FCC’s Wheeler is No Shrinking Violet

Federal Communications Commission Chairman Tom Wheeler does not think small. Since he was unanimously confirmed by the U.S. Senate in November, he has laid out an ambitious agenda to transform telecommunications and move the country fully into the information age. Over the past months since he took office, he has launched several major initiatives on protecting competition, channel sharing, improving access, helping students, ensuring an open Internet, and adapting regulation to 21st century markets.

Wheeler Predicts Fourth Network Revolution

This week, he came to Brookings for a Hamilton Project forum to discuss several of his ideas for moving America forward. Foremost among the items is the need to free up spectrum for wireless applications. Speaking about the issue, the Chairman praised the emergence of what he called the fourth network revolution for wireless connectivity of computer devices (the successor wave to the printing press, railroad, and telegraph). 

He predicted that the upcoming incentive auction and sharing technology would “revolutionize the way we manage our air waves” and promote economic growth and innovation in education, health care, energy, and transportation. At this point, he said the task was to remove unnecessary obstacles that limit advances and ensure the availability of ingredients to modern networks, such as wireless spectrum.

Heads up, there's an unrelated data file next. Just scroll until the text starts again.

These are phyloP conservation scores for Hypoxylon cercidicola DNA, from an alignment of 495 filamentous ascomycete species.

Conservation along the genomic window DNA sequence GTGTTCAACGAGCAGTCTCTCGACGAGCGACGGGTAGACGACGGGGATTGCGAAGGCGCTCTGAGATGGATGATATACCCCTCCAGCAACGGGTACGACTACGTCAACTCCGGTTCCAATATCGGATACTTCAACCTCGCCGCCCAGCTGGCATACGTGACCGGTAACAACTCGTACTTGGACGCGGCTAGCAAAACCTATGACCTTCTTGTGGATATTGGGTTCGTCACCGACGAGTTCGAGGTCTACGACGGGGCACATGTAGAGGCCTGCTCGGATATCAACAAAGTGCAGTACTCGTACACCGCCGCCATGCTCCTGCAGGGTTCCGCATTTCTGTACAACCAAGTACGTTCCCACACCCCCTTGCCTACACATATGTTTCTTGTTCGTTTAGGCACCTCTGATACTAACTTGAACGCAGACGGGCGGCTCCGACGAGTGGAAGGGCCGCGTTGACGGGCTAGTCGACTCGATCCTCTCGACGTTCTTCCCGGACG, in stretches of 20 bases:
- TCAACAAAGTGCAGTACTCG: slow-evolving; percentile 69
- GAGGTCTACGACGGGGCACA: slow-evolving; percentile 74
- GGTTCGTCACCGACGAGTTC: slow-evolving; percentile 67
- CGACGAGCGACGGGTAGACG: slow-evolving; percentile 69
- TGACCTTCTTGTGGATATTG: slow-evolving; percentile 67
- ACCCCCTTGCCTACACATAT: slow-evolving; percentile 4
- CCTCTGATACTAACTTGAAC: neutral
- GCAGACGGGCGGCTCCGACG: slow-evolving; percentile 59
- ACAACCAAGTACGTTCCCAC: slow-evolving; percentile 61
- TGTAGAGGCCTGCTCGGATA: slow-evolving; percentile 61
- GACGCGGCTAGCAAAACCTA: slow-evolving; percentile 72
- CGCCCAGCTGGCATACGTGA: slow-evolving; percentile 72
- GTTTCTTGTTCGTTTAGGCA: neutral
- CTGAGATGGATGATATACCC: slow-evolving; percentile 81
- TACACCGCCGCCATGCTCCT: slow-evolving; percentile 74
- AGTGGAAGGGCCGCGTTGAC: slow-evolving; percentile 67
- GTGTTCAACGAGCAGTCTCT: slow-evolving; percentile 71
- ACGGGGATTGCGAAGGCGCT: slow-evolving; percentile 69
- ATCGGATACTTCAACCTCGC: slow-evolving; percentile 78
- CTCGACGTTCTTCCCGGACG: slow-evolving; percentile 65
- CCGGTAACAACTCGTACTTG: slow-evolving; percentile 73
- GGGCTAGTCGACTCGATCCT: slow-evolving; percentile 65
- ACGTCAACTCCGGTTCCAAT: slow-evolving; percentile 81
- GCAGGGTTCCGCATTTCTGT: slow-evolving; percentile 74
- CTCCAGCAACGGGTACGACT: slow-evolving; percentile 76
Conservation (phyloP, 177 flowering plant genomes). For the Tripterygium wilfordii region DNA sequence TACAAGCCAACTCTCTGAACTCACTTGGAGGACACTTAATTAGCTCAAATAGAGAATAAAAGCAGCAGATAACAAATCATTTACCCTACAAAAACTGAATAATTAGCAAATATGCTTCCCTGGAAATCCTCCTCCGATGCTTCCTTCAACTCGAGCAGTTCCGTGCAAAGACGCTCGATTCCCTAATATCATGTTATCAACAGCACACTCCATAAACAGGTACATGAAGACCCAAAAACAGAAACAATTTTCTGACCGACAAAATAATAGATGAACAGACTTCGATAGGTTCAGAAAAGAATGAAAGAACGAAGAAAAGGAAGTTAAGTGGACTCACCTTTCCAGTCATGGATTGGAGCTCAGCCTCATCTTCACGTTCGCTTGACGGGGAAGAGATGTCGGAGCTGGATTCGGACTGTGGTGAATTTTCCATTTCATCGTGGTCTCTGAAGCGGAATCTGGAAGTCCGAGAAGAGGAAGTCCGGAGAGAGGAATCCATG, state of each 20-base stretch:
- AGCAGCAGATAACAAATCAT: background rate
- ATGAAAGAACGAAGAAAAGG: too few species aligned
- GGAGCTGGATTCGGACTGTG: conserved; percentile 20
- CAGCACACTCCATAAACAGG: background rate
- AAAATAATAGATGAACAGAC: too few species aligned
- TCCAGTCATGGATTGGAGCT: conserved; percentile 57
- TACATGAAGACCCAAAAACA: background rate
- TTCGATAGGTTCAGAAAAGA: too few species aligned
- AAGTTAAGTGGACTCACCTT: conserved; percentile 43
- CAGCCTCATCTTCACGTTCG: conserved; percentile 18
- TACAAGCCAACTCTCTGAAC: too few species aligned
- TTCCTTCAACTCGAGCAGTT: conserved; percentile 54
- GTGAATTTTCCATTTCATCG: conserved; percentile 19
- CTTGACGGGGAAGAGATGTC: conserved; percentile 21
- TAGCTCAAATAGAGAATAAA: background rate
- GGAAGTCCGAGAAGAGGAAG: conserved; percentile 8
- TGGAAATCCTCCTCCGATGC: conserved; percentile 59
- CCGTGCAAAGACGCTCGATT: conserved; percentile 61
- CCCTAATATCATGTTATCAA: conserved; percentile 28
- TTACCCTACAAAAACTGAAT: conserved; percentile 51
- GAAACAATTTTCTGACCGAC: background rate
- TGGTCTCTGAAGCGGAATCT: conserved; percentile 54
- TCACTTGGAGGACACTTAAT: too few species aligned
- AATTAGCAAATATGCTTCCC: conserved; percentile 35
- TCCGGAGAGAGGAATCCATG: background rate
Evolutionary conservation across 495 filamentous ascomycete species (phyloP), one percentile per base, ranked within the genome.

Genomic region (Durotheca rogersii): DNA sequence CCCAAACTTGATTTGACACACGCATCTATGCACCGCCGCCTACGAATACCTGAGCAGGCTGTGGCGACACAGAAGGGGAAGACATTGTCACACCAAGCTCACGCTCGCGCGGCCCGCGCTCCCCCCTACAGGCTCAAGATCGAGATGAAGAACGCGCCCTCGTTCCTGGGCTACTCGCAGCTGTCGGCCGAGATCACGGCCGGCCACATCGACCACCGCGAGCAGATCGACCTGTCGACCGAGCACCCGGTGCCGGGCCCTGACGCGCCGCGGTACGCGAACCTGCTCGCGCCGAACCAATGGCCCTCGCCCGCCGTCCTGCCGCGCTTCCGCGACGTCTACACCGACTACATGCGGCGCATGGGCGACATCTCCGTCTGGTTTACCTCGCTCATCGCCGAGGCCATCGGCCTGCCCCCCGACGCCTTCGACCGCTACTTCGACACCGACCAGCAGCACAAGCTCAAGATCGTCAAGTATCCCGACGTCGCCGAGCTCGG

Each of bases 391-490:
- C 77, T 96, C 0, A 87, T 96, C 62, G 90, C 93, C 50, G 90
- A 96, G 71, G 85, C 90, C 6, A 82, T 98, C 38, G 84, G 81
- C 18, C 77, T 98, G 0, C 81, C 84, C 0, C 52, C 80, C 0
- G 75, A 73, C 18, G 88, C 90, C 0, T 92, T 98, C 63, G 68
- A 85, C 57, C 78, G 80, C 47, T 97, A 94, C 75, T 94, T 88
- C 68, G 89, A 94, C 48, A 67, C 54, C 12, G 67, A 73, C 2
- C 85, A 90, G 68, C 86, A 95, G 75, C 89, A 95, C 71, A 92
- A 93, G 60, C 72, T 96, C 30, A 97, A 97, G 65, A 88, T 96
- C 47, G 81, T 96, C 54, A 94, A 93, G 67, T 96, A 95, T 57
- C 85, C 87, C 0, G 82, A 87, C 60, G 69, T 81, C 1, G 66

Plans for Spectrum Auction

Congress has given the FCC the authority to hold an incentive auction. Wheeler believes the upcoming auction would address the economic roots of spectrum policy and “match the economics of demand with the economics of current spectrum resources.” Wheeler described this as a “once in a lifetime opportunity for broadcasters” to continue their current business model while repurposing under-utilized spectrum. The biggest uncertainty at this time is how many licensed broadcasters would participate in the auction and how much spectrum the FCC would free up for unlicensed uses. He described himself as a “huge proponent of unlicensed spectrum.”

His roadmap for moving forward is the 2012 President’s Council of Advisors on Science and Technology (PCAST) report. It laid out three tiers of priorities (federal and non-federal uses, priority access licenses, and general authorized uses) and called for flexible band uses that “don’t balkanize spectrum into sub-bands with their own rules.”  Fifteen months from now, his hope is that the PCAST report has become a reality.